Archive for December 2011
by Diane Factor
The drape, cut, feel of a fine suit
The brim, fit, weight of a perfect hat
The taste of butter, salt and milk in mashed potatoes
The chewed, moistened, odor of a good cigar
The lines, smell, leather of a classic car
The soft velvet ears, of dogs and horses
The bold, original, penetration of a jazz riff
The drip, ooze, guts of strong painting
The sweetness, balm, elegance of a poem
The subtlety, surprise, nuance, of an off color joke
The relief, breathless, joy of an unmuted laugh
The patience, feedback, leveling, of a long talk
The planted, soft, so there, of a good bye kiss
The warm, swollen grip of an old hand
The forgiving, honest, love of a father
The beautiful, proud manner of a man
The simple, peaceful way of letting go.
Monte Factor, who established the longest-running business in Beverly Hills and was, with his wife Betty, a significant collector of contemporary art, has died at the age of 94. Factor was a member of the formative group of Los Angeles business owners and art patrons that emerged in the post-WWII era in Southern California. He died simply and peacefully at 3:30 am Monday morning at Kaiser Permanente West Los Angeles Medical Center, according to his daughter Diane.
As a young man, he left UCLA to raise money to pay for his mother’s cancer treatment, taking an entry-level job at Schwab’s in Hollywood. Factor then apprenticed himself to the clothing business, and took pride in knowing the thread count for every shirt, as well as the Italian suppliers of the wool used in every suit. Hollywood agents also had accounts with Factor, and would send aspiring young actors to the store for a wardrobe.
Monte Montefiore Factor was born in St Louis in 1917, the son of Nathan Factor, a Polish immigrant and the brother of Max Factor, the makeup entrepreneur. The family moved to Los Angeles in the 1920s. He served in the Navy during WWII as a lieutenant on a sub-chaser, and participated in the Normandy invasion. Monte became a life-long pacifist after this experience. In 1945 he married Betty Berch. Together they started a men’s clothing business in 1947, Monte Factor Ltd, which operated in Beverly Hills for over 40 years and had a clientele that included many Jewish movie stars and gangsters, including the Marx brothers and Mickey Cohen. The store was a full-service men’s haberdashery with a barbershop and bookie upstairs. It was one of the few stores in Beverly Hills that closed to support the Vietnam War Moratorium.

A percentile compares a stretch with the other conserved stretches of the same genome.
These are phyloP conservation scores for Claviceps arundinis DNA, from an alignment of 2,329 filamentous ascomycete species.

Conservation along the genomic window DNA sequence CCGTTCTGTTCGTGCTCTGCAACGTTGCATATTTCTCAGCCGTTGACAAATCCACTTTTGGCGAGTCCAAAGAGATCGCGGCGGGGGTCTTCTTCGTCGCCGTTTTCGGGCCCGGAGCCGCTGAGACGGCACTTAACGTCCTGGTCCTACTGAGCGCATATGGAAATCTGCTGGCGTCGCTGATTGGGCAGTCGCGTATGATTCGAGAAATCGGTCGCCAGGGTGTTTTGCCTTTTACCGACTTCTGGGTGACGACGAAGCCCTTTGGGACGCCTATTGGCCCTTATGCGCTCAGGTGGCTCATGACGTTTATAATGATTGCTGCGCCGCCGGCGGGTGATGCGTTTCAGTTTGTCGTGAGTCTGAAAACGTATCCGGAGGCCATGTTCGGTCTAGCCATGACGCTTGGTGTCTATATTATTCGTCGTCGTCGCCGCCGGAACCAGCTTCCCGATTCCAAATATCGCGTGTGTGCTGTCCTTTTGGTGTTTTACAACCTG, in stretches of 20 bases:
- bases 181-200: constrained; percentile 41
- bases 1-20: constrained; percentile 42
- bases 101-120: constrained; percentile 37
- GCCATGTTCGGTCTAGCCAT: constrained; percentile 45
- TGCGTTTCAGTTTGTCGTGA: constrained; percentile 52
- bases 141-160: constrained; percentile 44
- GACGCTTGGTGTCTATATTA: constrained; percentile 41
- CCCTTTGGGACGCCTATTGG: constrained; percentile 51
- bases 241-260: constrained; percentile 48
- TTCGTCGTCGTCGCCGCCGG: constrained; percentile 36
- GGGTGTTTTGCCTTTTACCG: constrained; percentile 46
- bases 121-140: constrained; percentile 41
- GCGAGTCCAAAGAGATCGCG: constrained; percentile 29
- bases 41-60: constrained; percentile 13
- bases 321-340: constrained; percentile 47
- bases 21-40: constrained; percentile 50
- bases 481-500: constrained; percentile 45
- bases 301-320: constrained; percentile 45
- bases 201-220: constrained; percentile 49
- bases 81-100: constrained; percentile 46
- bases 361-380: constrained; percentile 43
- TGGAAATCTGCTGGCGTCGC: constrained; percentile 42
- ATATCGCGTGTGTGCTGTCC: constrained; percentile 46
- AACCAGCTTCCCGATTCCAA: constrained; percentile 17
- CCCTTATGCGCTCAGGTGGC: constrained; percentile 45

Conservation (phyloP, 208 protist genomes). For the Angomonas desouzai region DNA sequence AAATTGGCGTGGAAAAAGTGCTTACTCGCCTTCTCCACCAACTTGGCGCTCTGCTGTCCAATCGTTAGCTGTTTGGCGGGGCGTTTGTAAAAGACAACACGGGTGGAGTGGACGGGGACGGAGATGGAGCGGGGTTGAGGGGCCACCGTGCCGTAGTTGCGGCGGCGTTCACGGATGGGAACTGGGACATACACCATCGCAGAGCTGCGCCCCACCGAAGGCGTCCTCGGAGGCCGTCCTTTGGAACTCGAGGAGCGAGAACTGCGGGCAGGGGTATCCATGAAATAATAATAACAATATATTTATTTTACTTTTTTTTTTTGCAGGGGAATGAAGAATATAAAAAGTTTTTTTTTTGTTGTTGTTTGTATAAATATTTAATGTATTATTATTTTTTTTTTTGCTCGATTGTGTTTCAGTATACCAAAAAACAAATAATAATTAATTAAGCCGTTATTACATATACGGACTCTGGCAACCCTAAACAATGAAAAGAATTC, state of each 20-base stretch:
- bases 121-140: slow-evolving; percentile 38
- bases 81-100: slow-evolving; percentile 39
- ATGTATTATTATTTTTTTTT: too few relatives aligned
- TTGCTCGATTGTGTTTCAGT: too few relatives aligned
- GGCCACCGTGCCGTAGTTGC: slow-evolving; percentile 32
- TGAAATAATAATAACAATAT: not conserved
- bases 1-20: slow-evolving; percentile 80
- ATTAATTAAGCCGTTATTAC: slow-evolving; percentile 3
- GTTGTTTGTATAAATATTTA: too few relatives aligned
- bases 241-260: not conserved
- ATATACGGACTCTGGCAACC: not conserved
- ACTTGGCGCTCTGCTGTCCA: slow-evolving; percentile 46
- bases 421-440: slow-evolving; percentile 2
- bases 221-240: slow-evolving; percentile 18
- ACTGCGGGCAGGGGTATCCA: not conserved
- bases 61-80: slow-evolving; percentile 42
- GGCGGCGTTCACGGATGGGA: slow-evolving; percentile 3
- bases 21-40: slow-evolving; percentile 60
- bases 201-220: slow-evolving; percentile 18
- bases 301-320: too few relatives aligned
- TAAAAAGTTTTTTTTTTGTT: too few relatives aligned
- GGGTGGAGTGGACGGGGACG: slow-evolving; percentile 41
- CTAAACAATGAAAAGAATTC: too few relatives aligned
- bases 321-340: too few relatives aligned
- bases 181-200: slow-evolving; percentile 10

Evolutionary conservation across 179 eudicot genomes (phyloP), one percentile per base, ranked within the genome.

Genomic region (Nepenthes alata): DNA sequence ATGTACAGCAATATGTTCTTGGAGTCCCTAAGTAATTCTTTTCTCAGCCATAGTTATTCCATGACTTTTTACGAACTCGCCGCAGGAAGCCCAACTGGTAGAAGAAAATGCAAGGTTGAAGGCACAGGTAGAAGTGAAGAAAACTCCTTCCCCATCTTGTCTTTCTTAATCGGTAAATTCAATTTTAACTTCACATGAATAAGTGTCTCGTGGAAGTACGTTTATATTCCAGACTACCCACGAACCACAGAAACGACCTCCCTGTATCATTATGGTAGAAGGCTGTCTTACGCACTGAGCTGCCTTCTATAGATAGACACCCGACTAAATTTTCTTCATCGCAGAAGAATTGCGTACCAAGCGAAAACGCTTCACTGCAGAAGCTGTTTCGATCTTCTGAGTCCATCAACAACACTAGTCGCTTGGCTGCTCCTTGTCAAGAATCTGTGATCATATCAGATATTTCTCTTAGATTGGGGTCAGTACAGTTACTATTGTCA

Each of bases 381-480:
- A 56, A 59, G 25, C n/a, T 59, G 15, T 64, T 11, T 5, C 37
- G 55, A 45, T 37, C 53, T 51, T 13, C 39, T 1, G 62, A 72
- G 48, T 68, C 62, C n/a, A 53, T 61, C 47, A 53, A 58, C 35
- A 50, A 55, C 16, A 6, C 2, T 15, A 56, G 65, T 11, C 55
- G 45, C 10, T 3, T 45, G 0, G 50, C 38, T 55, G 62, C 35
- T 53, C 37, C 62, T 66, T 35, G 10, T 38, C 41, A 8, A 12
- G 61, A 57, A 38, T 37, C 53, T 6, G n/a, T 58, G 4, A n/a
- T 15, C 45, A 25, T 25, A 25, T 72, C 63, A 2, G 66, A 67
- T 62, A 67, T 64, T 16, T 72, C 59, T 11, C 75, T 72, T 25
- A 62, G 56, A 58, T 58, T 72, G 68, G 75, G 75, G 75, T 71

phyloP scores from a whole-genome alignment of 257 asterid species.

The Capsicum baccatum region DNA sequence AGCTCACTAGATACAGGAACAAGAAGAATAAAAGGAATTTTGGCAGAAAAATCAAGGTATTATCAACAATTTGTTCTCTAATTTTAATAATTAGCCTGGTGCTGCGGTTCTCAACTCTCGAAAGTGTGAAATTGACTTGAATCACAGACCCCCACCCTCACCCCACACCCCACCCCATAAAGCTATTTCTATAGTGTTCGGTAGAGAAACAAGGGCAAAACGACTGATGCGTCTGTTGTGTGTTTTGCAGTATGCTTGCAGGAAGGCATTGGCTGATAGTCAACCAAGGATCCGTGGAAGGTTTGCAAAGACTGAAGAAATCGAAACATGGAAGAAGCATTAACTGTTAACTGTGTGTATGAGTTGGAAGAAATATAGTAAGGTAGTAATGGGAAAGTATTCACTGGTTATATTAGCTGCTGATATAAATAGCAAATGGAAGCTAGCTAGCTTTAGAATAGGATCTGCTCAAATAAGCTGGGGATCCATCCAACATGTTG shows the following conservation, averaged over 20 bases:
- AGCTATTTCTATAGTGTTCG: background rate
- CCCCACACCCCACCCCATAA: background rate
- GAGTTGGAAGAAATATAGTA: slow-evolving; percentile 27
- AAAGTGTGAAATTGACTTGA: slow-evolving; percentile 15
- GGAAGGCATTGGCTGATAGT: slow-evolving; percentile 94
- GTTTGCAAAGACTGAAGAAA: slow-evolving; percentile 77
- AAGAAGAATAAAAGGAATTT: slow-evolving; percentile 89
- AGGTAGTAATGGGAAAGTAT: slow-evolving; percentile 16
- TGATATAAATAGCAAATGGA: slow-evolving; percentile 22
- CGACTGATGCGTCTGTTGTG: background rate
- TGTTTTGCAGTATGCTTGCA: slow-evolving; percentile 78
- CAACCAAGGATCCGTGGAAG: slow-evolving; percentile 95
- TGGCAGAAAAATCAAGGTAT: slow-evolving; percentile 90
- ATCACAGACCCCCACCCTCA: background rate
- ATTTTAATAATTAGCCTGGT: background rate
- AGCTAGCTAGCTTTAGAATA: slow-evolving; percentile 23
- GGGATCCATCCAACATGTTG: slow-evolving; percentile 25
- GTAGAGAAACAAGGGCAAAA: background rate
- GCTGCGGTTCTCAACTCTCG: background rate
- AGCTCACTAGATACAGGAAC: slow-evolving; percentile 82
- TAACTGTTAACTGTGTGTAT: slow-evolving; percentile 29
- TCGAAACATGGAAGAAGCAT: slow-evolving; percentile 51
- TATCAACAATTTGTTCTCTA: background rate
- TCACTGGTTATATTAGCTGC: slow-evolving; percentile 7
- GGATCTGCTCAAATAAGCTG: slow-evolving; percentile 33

During the 1950s, Monte and his wife Betty became active in liberal politics, and it was through that association the couple became acquainted with many artists. The curator Walter Hopps introduced Monte and Betty to the LA art scene, and they were involved with the Ferus Gallery, becoming life-long friends with Walter and Ed Kienholz. Monte often traded men’s clothes for art works, developing close friendships with many of the artists.
Early patrons of the Ferus gallery, the Factors became part of the strong early support group that Walter Hopps and Henry Hopkins cultivated, along with Betty and Leonard Asher, Fred and Marcia Weisman, Gifford and Joanne Phillips, Elyse and Stanley Grinstein, Richard and Dee Sherwood and others. His family’s collection included works by Edward and Nancy Kienholz, George Herms, Robert Irwin, Larry Bell, Craig Kauffman, Peter Voulkos, Ed Moses, Lyn Foulkes, Wallace Berman, John Altoon, Richard Jackson, Ed Bereal, Emerson Woelffer, Hassel Smith, Mark DiSuvero, Tony Smith, Jean Tinguely, Andy Warhol, Kenneth Price and many others.
An early purchase was a painting on paper by sculptor David Smith, and as time went on the Factors became major patrons of the work of Ed Kienholz. Back in the early 1960s, as Factor recalled, the couple scraped up a small amount of cash—as well as some clothes and an old boat—to buy a work from the artist, who was to become a close friend of the family. Some years later they purchased the still relatively unknown artist’s piece, “The Illegal Operation”, a powerful and important piece (later characterized by the L.A. Times as “an indictment of back-street abortion”) that was acquired by the Los Angeles County Museum of Art in 2008.
“This was one of the most important postwar sculptures in L.A., and it really belonged at the museum,” said Stephanie Barron, LACMA’s senior curator of modern art at the time, in an interview with Times art writer Suzanne Muchnic.
For the Factors, the piece had resonance as a work of art. “It was the most deeply affecting work of art I had ever seen,” recalled Monte Factor in the same article. “It struck very deep into me. Ed once told me that if he ever made a piece of art, that was it. It worked as a drawing, as a sculpture, even the colors. For me it was also the extreme underside of beauty.”
The Factors were engaged in political and social projects. Together with his wife Betty, who passed away in April of 2006, Factor established a non-profit organization, the Mar Vista Family Center near the Mar Vista Gardens housing project. The center came to be seen as a national model for early childhood development. Also in 1984, he founded the End Hunger Network with Brenda Eddy and Jeff Bridges.
Monte was a walking encyclopedia of jazz music, contemporary art, and political and social ethics. He was known for his great sense of humor and loved engaging, supporting and learning from everyone he met. He leaves a large community of friends and family, including his four children, and five grandchildren. The family requests that donations may be made to the Mar Vista Family Center, in honor of Betty and Monte Factor. Memorial plans will be private.
—-written by Frank Lloyd, Lawrence Weschler, and Diane and Tom Factor